Vargnatt infuse great emotion, abject heaviness into awesome debut offering ‘Grausammler’

VargnattTrue human emotion and compassion in metal sometimes gets an unneeded slap in the face. How much more mud is going to be thrown in Deafheaven’s direction, despite the fact that all of the scene accusations have been brought on by people other than the two primary members of the group? And now that Alcest have taken a more melodic root, the criticism has come out in full. Not true! Not black!

All of this is a precursor to today’s album, that being the stunning, exciting debut full-length record by Vargnatt called “Grausammler.” Like the aforementioned bands, this project, led by primary member Evae (Impavida, Trautonist), bursts with heart and melody, makes you feel like him pouring his heart and soul into the music, and making you feel the feelings. That, I suspect, is what makes black metal fans so hesitant about the other well-known, very accomplished bands I mentioned, because having real, human emotions goes against the antagonistic, destroy-all feelings that think they have in their hearts. I think what Evae (as well as drummer Wiedergaenger) does on this record is brave, incredibly catchy, and the introduction of another great new force into the face of black metal.

Varnatt coverWhile this is the first full release for Vargnatt, the project has been around for nearly a decade. There are two demo recordings (both released in 2007) as well as an EP (2012’s “Durch die Stille…”) to this group’s credit, but all of it has been building to this record. We mention Deafheaven and Alcest, whose followers likely are to love Vargnatt’s music. But there are comparisons to groups such as Ulver, Burzum, and Bosse-de-Nage that would make a lot of sense, and what you’re going to get is bloody heart on the sleeves, emotionally rich songs that will make you weep along with Evae and maybe be OK with getting in touch with the damage in your heart and soul.

“Welverloren” gets things started in a clean, serene fashion before the burst of power you’re surely going to be expecting. Huge melodies are afoot here, grabbing you and taking you on a ride, and the wails are particularly impassioned, a theme we’ll revisit often on this record. Keys begin to drip, giving a New Wave feel to the song, and the final minutes are spent going back and forth from gentle to gargantuan, with the heart churning all the way. “Allein in mir” trickles open, letting it gain some momentum before the track blows apart. The tempo is punchy, with the playing coming across as both spellbinding and emotionally rich. There are post-rock touches, with Evae letting some rage come forth, sometimes making you think the man is allowing himself to be psychologically tortured by what’s going on here. The song eventually rests on fields of synth, a sense of peace, and some wordless vocal harmonies to hammer home the finality. “In der Irre” has a calculated start, with things naturally settling into place, and the surroundings feeling airy and oxygen-infused. Things start to get murky, with the song coming on like a dark, all-day summer storm, and all elements cascade down, with the vocals wrenching hard and matching the music’s intensity. Everything builds to a crescendo before it starts to give way, and dark strings (provided by H. es. a.e.) take what’s left and carry it away.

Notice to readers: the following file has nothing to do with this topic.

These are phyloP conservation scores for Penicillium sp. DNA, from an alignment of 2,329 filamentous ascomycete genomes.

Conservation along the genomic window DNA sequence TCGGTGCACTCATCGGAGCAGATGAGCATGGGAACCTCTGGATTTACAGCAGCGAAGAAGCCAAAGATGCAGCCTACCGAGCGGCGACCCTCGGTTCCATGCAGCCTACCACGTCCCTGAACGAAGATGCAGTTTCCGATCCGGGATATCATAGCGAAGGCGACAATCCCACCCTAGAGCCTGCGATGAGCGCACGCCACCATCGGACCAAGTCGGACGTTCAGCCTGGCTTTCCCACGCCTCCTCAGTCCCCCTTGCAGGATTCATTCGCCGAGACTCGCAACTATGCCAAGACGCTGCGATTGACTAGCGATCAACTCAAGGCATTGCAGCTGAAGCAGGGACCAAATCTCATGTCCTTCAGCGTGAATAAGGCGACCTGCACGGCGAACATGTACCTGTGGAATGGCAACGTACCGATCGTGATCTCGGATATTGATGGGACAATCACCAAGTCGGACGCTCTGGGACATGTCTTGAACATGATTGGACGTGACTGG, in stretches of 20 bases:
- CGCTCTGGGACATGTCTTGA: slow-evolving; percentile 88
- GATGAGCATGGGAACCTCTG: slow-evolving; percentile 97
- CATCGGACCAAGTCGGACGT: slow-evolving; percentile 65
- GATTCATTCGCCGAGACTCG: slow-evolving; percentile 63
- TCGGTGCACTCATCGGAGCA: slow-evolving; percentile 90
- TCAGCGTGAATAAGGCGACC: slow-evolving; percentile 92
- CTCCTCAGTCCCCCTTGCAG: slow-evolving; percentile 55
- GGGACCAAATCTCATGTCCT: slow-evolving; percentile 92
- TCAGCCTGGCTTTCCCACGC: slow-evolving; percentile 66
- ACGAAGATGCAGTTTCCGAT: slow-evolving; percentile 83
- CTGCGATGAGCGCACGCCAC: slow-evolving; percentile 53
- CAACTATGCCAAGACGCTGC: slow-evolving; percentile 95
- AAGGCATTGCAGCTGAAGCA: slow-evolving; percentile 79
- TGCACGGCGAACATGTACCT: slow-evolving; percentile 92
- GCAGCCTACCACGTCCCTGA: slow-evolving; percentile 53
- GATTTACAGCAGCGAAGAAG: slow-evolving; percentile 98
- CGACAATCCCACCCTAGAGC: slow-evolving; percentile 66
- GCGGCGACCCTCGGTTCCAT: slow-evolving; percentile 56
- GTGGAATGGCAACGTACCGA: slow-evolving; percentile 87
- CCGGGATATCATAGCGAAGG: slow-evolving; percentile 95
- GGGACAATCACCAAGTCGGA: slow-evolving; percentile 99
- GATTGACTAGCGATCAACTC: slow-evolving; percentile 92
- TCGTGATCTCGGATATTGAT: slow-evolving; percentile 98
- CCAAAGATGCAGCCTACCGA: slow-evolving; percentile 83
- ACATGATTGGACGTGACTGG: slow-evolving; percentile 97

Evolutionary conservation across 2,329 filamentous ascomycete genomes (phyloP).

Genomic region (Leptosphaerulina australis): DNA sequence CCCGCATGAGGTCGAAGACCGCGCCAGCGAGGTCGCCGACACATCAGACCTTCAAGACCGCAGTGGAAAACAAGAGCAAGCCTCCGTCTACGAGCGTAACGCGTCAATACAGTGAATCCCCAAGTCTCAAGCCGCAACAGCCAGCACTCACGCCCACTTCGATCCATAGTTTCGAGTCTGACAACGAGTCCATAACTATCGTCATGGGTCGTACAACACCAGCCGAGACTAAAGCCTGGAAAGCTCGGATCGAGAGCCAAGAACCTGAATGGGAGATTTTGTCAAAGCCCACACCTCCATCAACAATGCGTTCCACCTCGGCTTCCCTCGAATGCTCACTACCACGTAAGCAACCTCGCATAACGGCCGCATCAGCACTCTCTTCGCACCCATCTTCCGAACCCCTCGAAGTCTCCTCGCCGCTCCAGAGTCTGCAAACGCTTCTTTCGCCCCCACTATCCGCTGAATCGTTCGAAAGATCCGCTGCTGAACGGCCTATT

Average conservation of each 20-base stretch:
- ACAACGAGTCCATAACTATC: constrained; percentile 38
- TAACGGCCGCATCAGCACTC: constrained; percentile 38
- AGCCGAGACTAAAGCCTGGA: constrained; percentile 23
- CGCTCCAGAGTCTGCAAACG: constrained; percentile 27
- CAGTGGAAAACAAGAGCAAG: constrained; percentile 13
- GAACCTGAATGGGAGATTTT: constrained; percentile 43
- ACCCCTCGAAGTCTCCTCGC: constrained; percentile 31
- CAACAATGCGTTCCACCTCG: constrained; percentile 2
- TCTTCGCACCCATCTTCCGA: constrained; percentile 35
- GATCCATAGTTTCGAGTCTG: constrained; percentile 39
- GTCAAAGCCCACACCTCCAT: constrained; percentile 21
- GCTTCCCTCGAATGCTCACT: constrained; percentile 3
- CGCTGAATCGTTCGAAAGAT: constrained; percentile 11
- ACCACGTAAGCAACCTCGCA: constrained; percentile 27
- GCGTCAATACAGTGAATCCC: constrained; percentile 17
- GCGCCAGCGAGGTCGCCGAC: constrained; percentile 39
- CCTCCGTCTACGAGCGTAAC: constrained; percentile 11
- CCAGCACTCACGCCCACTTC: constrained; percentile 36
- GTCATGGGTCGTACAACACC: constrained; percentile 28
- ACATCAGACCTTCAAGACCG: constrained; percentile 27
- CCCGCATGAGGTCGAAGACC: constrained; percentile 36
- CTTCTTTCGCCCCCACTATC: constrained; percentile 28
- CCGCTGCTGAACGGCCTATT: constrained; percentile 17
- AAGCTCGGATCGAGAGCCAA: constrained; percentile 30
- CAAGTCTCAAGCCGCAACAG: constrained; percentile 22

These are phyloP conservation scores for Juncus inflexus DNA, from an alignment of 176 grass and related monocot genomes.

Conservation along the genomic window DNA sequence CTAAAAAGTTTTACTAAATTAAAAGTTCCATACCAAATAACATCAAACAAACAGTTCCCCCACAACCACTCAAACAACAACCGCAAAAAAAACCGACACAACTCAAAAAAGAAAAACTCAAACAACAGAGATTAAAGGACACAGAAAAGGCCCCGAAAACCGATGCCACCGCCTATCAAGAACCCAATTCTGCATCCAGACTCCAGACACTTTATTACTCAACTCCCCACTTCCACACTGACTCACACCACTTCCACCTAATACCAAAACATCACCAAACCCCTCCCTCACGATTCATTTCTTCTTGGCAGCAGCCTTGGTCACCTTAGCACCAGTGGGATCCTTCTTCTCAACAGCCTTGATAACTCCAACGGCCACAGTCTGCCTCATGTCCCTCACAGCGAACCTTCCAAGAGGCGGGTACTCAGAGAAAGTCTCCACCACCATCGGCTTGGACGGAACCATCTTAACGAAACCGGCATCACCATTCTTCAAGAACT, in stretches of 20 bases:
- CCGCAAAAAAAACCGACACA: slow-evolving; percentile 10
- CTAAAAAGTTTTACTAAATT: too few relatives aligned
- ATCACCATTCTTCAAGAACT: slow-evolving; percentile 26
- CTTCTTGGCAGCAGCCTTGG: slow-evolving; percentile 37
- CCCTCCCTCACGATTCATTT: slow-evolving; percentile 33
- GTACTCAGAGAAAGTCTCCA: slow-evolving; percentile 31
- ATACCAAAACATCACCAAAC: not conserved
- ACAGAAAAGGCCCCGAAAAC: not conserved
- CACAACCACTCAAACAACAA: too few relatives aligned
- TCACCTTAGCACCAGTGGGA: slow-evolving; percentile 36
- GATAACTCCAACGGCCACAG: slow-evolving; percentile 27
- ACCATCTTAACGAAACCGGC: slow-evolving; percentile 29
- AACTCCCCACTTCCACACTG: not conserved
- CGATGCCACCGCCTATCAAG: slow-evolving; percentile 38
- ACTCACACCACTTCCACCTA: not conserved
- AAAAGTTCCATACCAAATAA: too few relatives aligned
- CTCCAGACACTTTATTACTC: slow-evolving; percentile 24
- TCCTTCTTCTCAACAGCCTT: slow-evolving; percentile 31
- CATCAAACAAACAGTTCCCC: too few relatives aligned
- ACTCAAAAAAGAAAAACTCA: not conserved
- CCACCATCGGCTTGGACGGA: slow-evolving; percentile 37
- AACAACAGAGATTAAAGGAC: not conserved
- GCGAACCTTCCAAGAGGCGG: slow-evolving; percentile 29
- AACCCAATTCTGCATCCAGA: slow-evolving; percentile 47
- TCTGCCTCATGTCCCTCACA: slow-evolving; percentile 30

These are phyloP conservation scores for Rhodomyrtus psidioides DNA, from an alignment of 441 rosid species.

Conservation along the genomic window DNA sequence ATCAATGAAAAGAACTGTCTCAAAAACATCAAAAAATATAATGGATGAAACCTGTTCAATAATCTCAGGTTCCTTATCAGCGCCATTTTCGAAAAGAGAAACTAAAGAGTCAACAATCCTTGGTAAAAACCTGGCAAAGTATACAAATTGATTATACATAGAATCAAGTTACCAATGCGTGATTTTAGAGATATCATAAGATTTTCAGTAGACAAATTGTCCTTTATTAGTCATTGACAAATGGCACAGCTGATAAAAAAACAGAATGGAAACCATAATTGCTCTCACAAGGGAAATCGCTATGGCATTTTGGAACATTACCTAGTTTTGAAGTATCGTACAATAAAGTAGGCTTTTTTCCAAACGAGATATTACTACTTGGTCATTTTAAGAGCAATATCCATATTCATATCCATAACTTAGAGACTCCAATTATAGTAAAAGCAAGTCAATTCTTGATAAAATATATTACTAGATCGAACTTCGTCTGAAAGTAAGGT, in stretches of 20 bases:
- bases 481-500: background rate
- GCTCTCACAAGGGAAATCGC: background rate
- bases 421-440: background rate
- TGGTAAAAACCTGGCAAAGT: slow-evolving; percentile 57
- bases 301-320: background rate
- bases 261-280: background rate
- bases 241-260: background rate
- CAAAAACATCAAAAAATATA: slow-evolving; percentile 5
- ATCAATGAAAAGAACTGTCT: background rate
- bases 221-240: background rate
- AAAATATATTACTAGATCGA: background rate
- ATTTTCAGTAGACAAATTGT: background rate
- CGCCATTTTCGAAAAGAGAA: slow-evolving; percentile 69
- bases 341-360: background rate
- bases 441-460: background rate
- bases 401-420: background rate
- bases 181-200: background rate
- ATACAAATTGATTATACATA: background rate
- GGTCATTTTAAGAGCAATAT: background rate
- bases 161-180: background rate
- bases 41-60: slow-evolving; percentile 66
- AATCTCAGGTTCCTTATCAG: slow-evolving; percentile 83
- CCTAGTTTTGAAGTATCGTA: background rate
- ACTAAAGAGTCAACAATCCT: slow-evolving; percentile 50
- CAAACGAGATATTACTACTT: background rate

“Vor den Toren” has melody bursting from its seams right away, with guitars burning, the vocals sounding pained and vicious, and everything just bleeding heavily. Acoustics blend in later, making the song feel more atmospheric for a time, with winds whipping about to signal the oncoming fury. And when it strikes, it feels like the right swing, as the track unloads a tidal wave of expression and tension that’s very thick and ultimately rewarding. “Grauwandler” is a brief, acoustic-heavy instrumental cut that acts as a breather as well as a bridge to the caterwauling title track conclusion, which explodes with energy right from the start. Savage vocals are a major part of the mix, as are thundering melodies that rampage all over this thing. There’s a cool rock n roll vibe to portions of the song, as Evae rambles forward, and later that’s traded out for some devious black metal-style riffing and scathing growls. There are moments where the track returns to the cold darkness, bringing a chill and making you think there will be calm, but it always returns to its blazing ways, pummeling and devastating you until the cut finally lets its power bleed out.

Granted, this style of black metal is starting to swell, but Evae and his Vargnatt project prove an important part in that growing sub-genre. “Grausammler” definitely is heavily emotional and heart-twisting, but it also has darkness and rougher moments where brutality shines through. This is a really strong album, one that can accompany you on many levels of your own personal psychological housekeeping.

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